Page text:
Desperate for more daycare


Chelsea Powrie

Amanda Burnett is already halfway through her maternity leave, but still has no daycare lined up for her daughter when it's time to go back to work in the fall. 

"I've already been stressing and spending so much time just trying to find childcare," the Penticton mother said, with emotion.

She's not alone with this issue — it's an epidemic in town. Penticton childcare spots, especially affordable ones, are few and far between. Burnett managed to get her daughter on one waiting list, but she's number 75 out of 77. Other daycares don't even have waiting lists because they get too overwhelmed. 

Kristen Armstrong, co-owner of Two Peas in a Pod daycare, says the industry in town is nowhere near able to match the demand for spots.

"We've only been up and running for just under three months now, and I am completely full with a waitlist," she said. "It's about a three-year waitlist for my infant/toddler program."

Armstrong added that part of the problem is shortages of caregivers available to hire, which limits the number of spots a daycare can offer to kids. She's currently fully staffed, but knows that's not the case for everyone.

"It's basically, we fight with other centres on who offers more and who offers what, is basically how it works," she said. 

Burnett is frustrated by that shortage, as the childcare industry is overwhelmingly female. Are some young female caregivers not going back to work, she wonders, because they themselves can't find a daycare?

"It's not the 1950s anymore," she said "I shouldn't have to stay at home because I don't want to. The parents who can afford to and want to stay at home with their children, then that's great and you have the right to do that. But the parents who don't want to, the parents who can't afford to, who are living on one paycheque and barely getting by, they don't have childcare."

Frustrated and wanting things to change, she started reaching out to local and provincial politicians. In her view, chlidcare should be something the City of Penticton is interested in funding, since a city without childcare isn't an attractive place for young professionals to settle down and start families. 

"I heard back from two [council members]. And they both said they're sorry, there's nothing they can do," she said. 

So Burnett started collecting short, real stories from other mothers in the Penticton area and posting them in a Facebook group she titled Waitlisted Project BC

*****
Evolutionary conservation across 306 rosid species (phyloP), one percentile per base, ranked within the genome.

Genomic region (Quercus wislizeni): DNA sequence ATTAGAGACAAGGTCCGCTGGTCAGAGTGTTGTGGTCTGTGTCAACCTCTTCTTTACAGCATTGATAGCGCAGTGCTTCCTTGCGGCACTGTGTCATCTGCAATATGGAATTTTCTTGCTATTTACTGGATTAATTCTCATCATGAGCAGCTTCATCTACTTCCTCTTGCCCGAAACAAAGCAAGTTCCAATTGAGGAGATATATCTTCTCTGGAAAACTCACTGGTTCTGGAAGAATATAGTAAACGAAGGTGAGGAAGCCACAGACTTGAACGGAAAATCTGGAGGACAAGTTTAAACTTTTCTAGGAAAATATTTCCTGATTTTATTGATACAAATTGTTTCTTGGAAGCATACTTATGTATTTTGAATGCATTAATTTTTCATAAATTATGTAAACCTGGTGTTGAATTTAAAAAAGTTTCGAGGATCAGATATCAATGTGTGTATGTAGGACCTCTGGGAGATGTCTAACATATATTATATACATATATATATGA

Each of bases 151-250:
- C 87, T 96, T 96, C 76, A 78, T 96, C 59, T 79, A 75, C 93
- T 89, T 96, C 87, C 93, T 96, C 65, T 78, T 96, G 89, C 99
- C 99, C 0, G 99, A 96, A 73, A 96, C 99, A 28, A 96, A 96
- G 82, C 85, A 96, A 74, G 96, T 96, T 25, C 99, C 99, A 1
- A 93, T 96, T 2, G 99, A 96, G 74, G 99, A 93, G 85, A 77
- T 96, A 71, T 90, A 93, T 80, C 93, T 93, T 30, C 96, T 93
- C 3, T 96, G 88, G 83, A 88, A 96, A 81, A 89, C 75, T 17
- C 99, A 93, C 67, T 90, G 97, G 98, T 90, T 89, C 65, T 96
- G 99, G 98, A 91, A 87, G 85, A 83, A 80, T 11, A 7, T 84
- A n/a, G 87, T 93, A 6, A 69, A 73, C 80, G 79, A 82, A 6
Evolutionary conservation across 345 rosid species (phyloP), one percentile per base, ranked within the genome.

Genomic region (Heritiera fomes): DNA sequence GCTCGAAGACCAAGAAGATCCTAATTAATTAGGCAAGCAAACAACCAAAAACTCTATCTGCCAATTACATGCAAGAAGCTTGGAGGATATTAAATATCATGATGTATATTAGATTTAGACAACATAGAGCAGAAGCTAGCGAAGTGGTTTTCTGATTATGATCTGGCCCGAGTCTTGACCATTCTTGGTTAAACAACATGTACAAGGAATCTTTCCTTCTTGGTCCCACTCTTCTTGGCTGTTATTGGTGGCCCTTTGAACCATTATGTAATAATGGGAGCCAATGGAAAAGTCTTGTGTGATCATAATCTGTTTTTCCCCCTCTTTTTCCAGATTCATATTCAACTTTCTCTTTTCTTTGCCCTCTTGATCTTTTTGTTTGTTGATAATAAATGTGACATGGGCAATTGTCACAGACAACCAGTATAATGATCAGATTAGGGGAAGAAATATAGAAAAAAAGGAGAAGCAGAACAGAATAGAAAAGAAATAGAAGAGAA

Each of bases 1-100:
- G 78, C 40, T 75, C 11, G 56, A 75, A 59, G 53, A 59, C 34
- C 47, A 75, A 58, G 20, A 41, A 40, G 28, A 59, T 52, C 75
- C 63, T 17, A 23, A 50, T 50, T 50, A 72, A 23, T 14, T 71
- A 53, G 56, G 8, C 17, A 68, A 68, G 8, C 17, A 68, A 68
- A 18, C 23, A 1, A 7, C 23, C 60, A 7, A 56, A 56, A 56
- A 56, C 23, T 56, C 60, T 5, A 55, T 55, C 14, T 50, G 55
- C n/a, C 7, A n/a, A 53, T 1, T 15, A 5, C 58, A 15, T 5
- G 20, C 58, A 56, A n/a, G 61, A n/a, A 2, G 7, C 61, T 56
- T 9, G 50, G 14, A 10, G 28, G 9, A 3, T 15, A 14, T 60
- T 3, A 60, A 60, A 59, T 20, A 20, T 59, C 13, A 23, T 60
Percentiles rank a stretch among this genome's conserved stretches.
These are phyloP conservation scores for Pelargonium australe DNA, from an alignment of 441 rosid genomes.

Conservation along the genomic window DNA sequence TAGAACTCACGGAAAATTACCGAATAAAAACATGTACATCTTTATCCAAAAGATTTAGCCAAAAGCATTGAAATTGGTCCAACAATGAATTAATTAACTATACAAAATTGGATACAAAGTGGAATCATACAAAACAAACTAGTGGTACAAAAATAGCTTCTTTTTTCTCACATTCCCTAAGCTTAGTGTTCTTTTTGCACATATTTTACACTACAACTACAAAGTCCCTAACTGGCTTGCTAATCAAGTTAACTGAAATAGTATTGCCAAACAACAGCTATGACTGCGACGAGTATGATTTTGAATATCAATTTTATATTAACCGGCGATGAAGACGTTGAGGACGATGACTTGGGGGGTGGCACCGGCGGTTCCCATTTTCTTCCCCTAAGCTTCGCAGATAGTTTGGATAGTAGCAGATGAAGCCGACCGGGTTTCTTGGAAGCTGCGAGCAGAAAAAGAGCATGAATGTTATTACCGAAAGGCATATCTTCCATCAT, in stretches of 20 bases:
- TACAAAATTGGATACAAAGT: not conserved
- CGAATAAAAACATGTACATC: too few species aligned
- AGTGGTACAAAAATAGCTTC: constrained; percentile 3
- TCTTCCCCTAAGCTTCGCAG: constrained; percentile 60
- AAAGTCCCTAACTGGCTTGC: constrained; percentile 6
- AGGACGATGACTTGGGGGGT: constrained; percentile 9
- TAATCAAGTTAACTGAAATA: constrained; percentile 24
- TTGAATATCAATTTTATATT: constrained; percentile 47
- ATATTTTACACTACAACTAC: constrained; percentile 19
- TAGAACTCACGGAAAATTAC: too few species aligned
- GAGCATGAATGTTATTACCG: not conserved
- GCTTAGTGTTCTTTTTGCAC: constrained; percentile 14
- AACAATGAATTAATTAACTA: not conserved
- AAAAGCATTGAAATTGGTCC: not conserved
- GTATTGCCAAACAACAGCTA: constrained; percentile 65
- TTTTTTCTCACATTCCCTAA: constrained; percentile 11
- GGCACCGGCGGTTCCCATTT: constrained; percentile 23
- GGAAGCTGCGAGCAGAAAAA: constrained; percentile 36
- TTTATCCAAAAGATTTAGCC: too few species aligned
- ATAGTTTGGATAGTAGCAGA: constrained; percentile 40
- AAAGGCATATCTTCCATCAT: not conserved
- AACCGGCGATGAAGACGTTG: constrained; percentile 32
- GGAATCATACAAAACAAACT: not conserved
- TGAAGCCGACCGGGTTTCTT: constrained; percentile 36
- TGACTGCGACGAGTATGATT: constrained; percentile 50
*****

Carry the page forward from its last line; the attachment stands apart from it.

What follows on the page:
"I had my son on a waitlist since he was three weeks old. Two weeks before I had to return to work a full time spot finally opened at a licensed daycare. Three months later he was bumped out due to lack of staff," writes one woman. 

"Politicians should care about new families. We are the future and things have changed. Most of us can't live off of one income," reads another.

Burnett is collecting the stories and all the local statistics she can and will be presenting to city council in June, hoping that the real testimonies will show that saying “sorry” isn’t enough.

"You know, [they] should tell that to the mom that had to quit her job and go on assistance," Burnett said, referencing one of the personal stories. "After childcare costs, she was bringing home $2 an hour. She was a manager at her work making minimum wage, and she had to quit her job because she couldn't afford the unreliable babysitters."

Through the project, Burnett has met countless other mothers who told her they thought they were alone with this endless frustration. That only bolsters her resolve to shine a light on the problem. 

"I realized lots of people are struggling with this, and not a lot of people are talking about it," she said. "They can't ignore it and it will go away."

The new pilot projects of $10 per day childcare from the provincial NDP government are a good thing, she says, but it's nowhere near enough.

The pilot project in Penticton, KinderBear Daycare, has 64 spots for preschool-aged babies and toddlers, and is completely full. Their website lists the wait time for a 3-5 year old as up to three years, and doesn't even give a wait time for infants.

"The majority of our infant toddler spaces are filled by siblings of children currently attending our program and the children of our staff. Few spaces are filled from the waitlist," it reads. 

On June 18 when she addresses council, Burnett hopes to convince the mayor and councillors to see daycare for its working citizens as strong investment and a necessary public service. She also plans to keep lobbying the provincial government for more as well.

"[City councillors] have told me before that if a daycare company comes and asks them to open, of course they'd allow it," Burnett said. "But that's not how it should work. If we didn't have a hospital in town, would we just wait until one came to us and asked to be built? No."

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